8. Add Shadowbox JS (and if wanted, Shadowbox JS - Use Title from Image) - this has images come up on the page as opposed to separate "pages" when clicked.
    9. Optional: add Syntax Highligher and Code Prettifier Plugin for WordPress - this is a code tool.  I actually no longer use it because I've been using Github Gists.
    10. Optional: add Embed Github Gist - since I use Github Gists, this makes the experience much easier!  If you're not going to show code on your site, you can ignore this.
    11. Optional: add LaTeX for WordPress - I've used LaTeX only once, but it makes equations so much nicer.  If you're not going to show equations, ignore this.
    12. Optional: Setup Google Analytics and add Google Analyticator - this is one of many places where you can track 'hits'.
    13. Don't setup social sharing yet!  You'll see why.
  3. Either trash the first test post and comment and write your first post and page, or revise the first test post to something more substantial.
    1. In WordPress, posts are the weekly (or daily, monthly, etc).  Pages are items that generally don't change.  I have four pages, and one of them is hidden.
      • If you look somewhere on my site, you can see a heading for Pages, and under it are links to Contact Me, Travel Demand Modeling 101, and Welcome!.  My feelings are that the Welcome and Contact pages are pretty important, and an about page is pretty important as well (maybe one day I'll write one).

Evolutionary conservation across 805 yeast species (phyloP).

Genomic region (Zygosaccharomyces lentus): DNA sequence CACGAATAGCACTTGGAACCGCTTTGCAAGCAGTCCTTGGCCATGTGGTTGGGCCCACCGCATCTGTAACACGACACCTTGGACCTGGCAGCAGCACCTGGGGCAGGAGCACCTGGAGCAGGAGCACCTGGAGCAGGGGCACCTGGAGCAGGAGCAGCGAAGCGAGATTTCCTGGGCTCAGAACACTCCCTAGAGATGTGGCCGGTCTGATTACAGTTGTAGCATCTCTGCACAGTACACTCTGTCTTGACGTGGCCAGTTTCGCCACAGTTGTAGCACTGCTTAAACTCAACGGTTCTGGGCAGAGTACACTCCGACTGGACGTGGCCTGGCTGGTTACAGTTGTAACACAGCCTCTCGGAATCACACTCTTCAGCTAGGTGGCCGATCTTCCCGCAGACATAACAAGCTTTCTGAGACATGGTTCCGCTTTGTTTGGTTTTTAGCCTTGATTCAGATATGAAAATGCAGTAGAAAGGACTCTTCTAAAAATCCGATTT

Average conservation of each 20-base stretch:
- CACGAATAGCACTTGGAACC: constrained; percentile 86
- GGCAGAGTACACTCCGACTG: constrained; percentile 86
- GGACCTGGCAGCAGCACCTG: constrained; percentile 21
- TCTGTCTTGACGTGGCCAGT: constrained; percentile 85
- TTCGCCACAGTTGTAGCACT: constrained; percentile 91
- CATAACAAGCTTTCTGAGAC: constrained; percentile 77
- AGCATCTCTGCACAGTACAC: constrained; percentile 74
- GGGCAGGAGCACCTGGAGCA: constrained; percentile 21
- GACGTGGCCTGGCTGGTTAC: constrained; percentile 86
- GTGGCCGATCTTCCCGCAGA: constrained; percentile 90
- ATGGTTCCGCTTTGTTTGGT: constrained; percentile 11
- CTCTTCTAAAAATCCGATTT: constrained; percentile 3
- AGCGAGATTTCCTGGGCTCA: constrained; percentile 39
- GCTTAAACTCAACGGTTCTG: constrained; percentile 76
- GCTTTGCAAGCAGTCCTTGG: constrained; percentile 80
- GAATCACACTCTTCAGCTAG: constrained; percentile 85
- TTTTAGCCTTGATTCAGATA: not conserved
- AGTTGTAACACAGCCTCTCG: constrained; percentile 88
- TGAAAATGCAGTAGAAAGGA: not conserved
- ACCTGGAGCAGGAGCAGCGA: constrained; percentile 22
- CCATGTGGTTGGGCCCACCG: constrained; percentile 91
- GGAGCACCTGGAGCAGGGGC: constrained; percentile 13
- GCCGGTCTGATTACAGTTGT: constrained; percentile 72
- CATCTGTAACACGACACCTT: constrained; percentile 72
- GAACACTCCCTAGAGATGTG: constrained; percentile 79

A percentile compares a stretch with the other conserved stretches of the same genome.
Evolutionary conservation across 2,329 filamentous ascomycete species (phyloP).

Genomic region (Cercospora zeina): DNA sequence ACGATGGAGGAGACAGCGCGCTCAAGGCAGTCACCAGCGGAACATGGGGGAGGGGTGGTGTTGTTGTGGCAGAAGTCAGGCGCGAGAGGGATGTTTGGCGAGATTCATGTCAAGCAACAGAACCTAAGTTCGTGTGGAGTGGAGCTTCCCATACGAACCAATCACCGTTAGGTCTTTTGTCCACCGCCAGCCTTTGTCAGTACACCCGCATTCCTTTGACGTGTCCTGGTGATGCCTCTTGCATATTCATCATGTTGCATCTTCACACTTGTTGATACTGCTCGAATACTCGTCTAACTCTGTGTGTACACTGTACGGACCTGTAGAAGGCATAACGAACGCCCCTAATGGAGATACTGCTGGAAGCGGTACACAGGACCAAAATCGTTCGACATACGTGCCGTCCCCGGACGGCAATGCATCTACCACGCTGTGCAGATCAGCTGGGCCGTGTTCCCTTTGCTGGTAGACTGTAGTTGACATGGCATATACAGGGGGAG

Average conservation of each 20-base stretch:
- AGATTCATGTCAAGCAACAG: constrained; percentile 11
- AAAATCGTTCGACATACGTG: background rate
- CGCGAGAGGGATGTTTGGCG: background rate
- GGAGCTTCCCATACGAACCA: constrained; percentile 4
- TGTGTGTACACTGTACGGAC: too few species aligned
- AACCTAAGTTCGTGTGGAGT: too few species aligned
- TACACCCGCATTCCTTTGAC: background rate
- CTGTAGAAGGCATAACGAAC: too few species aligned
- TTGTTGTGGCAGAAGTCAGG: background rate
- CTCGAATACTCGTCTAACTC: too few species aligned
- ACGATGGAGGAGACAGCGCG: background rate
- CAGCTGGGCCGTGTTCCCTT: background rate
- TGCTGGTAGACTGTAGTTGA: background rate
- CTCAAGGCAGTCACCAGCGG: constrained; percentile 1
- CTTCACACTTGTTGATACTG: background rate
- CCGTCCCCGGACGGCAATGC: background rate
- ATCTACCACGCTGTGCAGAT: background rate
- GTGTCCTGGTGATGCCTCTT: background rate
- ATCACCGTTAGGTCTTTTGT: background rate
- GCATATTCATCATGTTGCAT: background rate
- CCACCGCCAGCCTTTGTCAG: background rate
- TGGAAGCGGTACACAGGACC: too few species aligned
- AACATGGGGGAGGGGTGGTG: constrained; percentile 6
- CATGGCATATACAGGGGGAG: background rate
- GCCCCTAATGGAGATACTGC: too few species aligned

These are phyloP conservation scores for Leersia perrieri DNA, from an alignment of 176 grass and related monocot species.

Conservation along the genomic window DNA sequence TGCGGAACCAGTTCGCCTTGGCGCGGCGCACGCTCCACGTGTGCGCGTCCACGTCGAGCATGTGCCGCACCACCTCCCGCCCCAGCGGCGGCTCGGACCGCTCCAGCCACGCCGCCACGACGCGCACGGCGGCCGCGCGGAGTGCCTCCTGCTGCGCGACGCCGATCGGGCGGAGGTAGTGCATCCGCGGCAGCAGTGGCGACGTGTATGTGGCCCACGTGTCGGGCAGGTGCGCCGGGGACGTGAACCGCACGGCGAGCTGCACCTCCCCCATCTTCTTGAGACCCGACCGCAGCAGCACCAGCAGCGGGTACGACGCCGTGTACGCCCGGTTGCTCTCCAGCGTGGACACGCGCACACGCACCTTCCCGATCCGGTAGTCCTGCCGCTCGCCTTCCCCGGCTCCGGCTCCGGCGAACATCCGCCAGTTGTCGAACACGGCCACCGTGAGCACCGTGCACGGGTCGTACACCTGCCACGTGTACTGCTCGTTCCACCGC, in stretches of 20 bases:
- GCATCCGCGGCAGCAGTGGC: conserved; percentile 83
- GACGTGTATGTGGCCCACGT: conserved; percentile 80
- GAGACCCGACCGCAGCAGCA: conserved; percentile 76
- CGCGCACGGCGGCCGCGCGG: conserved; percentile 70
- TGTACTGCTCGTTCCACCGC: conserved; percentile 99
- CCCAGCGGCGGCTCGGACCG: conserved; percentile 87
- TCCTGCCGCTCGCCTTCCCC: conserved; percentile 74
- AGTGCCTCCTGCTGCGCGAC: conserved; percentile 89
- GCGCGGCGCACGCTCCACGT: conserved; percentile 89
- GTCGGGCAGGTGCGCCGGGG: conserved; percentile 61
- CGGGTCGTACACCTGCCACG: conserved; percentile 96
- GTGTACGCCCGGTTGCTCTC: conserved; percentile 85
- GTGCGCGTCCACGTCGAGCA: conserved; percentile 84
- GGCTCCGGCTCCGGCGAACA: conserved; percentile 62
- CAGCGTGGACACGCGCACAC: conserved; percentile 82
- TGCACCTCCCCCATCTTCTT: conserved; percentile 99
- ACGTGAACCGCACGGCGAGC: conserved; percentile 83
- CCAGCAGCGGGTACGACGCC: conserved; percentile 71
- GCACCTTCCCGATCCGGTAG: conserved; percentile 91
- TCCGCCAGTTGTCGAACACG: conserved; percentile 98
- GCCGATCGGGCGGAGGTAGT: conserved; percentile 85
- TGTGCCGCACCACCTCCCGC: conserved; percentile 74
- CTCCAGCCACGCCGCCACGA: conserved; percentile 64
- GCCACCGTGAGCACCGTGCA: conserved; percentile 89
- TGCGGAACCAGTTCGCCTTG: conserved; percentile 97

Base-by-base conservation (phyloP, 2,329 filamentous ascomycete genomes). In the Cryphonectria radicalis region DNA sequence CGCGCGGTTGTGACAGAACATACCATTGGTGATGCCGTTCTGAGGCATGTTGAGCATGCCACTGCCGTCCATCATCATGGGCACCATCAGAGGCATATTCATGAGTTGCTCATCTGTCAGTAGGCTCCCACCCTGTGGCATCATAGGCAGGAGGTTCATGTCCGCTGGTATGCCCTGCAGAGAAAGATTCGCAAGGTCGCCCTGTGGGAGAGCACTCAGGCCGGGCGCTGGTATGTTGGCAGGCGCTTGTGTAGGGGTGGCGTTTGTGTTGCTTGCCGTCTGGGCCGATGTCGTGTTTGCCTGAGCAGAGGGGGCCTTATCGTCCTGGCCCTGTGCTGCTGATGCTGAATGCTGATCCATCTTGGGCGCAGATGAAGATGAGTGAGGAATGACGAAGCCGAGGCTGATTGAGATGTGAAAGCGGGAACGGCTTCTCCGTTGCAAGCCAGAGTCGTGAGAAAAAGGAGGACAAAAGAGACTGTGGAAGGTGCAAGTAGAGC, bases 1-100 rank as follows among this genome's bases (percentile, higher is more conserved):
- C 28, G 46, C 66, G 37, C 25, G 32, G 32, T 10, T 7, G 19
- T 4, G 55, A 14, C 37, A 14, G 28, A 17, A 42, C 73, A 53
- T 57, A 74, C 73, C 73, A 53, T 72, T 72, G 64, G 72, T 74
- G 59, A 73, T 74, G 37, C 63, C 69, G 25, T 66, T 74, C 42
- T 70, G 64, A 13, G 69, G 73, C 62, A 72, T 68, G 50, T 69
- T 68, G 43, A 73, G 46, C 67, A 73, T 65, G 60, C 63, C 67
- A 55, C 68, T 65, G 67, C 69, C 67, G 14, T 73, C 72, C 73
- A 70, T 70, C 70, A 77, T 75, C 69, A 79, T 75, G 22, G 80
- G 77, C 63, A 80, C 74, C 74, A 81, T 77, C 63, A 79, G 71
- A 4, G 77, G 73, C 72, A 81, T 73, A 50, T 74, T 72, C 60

• The posts on my site are the front-and-center content
      • I've seen a lot of bloggers claim that you should have a privacy policy and a comment policy.  Truthfully, you don't need them unless you have a lot of visits (over a few hundred, at least), and if you're in that arena, you should probably be looking for professional blogger help (I am absolutely serious about that).
    2. You definitely want at least one post and one page before moving on to the next item.  The post can be just a test post, but I would do more words than the basic test post that comes with WordPress.
  4. Find a better theme!
    • In the Appearance area, you can find more themes.  Many can be customized, or you can make your own.
    • Find a theme that suits you.  Many themes can be adjusted, and I would encourage you to tweak it a lot and make sure everything looks good before settling on one
    • Making a custom theme is not the easiest thing to do.  I've done it once (for this blog) and I'm tempted to do it again (for my other blog), but there is so much that goes into it that I don't really advocate it.
  5. Categories
    1. Setup some categories.  This is important in the permalinks structure, but can have some importance elsewhere.